Sunday, May 16, 2010

Longtime CIRM Watchdog Expanding Beyond Stem Cells

Zach Hall, the first president of the California stem cell agency, once called John M. Simpson a “constructive critic” of the state's $3 billion stem cell research effort.

Today Simpson still monitors CIRM but he has other responsibilities that have put him on the front page of the business section of the Washington Post. One week ago the newspaper described him as a “thorn” in the side of a $162 billion corporation called Google.

Simpson's prickly Google performances have surfaced in other media outlets as well. They are all part of an effort by Consumer Watchdog of Santa Monica, Ca., (Simpson's employer) to hold Google to its promise “to do no evil.”

In addition to Simpson's forays, Consumer Watchdog has mounted a major Internet push on an investigatory Web site it calls “Inside Google.” It includes articles ranging from antitrust concerns to privacy to Google's search performance.

Last Sunday's lengthy piece on Simpson(pictured) and Google, written by Cecilia Kang, garnered 98 comments and 140 Tweets. She wrote that Simpson's “singular focus is turning up the regulatory heat on Google.”

Kang reported,
“With its brand appeal, (Simpson) says Google is an ideal target. He's turned the tables, digging up data on the giant that tracks every move its users make and collects information without their knowledge. Also, he said, the company unfairly uses its size to barrel into new businesses.”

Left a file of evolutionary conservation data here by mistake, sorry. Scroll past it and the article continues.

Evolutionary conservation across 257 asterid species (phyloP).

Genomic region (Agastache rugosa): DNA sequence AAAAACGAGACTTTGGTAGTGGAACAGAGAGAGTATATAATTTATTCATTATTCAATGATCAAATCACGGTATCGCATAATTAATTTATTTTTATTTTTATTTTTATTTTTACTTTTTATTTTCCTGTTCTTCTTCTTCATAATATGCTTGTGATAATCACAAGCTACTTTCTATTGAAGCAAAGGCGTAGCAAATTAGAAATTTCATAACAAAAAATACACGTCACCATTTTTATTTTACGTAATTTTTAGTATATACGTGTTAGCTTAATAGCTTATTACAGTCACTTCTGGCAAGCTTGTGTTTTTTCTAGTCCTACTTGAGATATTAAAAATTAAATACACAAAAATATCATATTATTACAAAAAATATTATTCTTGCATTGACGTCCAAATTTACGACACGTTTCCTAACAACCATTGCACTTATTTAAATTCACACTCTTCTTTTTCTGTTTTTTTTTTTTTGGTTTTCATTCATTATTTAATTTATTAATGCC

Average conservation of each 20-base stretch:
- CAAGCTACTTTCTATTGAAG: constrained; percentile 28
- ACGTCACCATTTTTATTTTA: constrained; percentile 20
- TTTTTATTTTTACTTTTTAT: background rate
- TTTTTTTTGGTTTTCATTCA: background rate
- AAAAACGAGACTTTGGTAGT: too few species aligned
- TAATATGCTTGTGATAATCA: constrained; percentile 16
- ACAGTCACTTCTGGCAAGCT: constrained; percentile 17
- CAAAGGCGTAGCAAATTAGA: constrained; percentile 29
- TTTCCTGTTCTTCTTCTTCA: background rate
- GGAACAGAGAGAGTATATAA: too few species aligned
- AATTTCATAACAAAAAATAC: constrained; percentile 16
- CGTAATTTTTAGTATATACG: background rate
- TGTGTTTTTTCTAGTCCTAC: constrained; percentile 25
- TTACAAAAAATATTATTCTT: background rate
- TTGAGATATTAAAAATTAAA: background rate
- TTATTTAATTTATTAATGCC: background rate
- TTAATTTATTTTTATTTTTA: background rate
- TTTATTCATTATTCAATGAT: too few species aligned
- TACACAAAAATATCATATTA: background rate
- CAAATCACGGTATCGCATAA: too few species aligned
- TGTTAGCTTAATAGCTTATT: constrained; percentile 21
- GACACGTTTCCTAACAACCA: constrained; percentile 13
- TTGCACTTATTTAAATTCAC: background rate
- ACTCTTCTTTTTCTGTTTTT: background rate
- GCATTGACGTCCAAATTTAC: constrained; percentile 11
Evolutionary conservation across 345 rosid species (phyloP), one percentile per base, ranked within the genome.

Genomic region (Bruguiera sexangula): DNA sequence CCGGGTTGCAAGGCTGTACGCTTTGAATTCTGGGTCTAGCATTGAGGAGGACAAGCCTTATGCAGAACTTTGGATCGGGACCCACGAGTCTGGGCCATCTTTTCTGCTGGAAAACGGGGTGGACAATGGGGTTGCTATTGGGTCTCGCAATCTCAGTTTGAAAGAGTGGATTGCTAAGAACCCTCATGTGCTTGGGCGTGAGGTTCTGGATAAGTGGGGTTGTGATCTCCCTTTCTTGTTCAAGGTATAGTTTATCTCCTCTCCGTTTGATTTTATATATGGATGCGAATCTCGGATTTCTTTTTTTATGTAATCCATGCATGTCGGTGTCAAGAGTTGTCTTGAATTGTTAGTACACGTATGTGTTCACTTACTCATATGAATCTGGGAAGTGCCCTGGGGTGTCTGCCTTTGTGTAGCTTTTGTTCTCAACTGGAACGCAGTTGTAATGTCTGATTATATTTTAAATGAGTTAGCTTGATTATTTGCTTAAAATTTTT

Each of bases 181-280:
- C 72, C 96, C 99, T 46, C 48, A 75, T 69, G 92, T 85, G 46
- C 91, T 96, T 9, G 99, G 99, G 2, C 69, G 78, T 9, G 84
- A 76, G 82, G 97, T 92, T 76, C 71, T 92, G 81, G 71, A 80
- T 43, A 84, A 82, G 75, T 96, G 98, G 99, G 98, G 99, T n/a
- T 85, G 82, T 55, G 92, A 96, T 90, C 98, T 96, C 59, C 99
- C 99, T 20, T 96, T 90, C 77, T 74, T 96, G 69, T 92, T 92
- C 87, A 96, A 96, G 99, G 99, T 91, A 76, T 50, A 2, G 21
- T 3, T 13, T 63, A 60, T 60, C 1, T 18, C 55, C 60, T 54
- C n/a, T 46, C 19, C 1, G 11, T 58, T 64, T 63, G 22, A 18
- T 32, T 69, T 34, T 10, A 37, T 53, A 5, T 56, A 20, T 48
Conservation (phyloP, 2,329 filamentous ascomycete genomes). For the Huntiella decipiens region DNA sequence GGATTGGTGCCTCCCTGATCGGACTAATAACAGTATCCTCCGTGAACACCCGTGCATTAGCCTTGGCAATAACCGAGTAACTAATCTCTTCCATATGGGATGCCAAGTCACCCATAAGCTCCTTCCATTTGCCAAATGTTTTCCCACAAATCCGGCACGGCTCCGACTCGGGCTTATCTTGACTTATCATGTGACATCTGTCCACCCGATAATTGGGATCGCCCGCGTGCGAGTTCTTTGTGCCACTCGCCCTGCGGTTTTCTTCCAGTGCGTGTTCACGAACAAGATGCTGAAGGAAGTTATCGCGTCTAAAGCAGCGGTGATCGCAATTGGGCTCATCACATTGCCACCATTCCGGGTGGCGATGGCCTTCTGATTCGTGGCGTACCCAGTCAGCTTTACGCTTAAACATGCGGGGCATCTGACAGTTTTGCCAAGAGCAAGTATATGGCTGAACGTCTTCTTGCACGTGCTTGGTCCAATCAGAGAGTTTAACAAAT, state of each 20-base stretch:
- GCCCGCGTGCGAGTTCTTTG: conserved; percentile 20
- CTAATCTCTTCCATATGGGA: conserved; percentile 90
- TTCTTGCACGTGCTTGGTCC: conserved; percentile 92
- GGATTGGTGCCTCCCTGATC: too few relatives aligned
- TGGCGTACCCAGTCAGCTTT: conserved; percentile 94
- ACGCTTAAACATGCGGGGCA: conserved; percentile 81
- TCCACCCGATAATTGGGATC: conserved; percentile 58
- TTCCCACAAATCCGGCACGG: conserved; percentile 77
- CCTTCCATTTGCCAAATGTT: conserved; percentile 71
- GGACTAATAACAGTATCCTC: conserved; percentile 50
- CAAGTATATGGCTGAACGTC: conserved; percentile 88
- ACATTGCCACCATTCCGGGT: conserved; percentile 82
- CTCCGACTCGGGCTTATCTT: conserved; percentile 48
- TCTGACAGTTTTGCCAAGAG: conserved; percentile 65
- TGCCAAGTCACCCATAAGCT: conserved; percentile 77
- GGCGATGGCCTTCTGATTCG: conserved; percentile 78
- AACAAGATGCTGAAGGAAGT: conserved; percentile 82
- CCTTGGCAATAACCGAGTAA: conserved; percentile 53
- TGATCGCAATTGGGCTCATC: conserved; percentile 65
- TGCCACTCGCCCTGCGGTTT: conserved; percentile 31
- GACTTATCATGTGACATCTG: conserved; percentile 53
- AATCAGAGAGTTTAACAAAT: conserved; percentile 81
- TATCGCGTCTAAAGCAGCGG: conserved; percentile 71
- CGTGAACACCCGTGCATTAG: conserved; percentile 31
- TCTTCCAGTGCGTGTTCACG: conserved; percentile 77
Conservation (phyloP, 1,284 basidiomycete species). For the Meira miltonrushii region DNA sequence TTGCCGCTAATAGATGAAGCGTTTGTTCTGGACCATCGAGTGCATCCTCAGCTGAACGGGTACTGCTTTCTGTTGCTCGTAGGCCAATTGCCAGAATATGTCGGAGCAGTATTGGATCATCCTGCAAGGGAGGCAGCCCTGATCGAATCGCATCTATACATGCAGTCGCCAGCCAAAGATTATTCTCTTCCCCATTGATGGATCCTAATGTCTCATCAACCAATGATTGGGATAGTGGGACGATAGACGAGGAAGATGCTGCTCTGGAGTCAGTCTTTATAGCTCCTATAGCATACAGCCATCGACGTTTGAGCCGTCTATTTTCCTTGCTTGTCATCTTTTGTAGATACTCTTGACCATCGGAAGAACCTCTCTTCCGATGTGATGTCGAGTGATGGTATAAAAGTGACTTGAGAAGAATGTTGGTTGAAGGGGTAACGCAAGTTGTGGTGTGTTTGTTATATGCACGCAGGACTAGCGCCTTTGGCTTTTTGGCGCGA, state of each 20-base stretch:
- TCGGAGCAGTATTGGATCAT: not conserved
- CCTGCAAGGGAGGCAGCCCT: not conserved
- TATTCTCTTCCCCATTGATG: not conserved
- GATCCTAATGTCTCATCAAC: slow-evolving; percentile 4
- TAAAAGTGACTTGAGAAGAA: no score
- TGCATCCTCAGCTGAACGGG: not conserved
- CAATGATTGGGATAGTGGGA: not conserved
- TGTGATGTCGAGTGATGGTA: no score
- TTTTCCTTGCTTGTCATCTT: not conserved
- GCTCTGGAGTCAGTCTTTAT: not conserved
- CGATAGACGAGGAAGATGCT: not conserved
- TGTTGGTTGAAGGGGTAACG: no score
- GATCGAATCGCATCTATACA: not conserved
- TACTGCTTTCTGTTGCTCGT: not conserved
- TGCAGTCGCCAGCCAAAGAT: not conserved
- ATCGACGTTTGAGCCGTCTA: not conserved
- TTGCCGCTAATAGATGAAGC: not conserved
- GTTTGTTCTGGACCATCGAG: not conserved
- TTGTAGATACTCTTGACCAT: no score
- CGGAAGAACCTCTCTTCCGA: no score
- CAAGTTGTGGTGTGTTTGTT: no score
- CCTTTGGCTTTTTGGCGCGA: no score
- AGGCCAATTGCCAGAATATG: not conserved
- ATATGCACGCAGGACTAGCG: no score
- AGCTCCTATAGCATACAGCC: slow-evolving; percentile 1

One might think Simpson has wandered far afield from CIRM. Not entirely so. Google has a $100,000 connection to CIRM. Sergey Brin, Google's co-founder made a loan in that amount to the Prop. 71 campaign, which was directed by Robert Klein, who is now chairman of CIRM, which was created by the proposition.

Brin's wife,  Anne Wojcicki, has a strong interest in biotech. She co-founded 23andMe, a genetic testing firm that was initially backed by Mohr Davidow Ventures of Menlo Park, Ca., one of whose partners, Michael Goldberg, is a member of the CIRM board. Mohr has since sold its interest in 23andMe and invested in a rival, Navigenics of Foster City, Ca.

Google's new venture capital arm has also started to make investments in biotech companies and has expressed an interest in regenerative medicine. It could only be a matter of time before a Google-backed company applies to CIRM for some of CIRM's billions.

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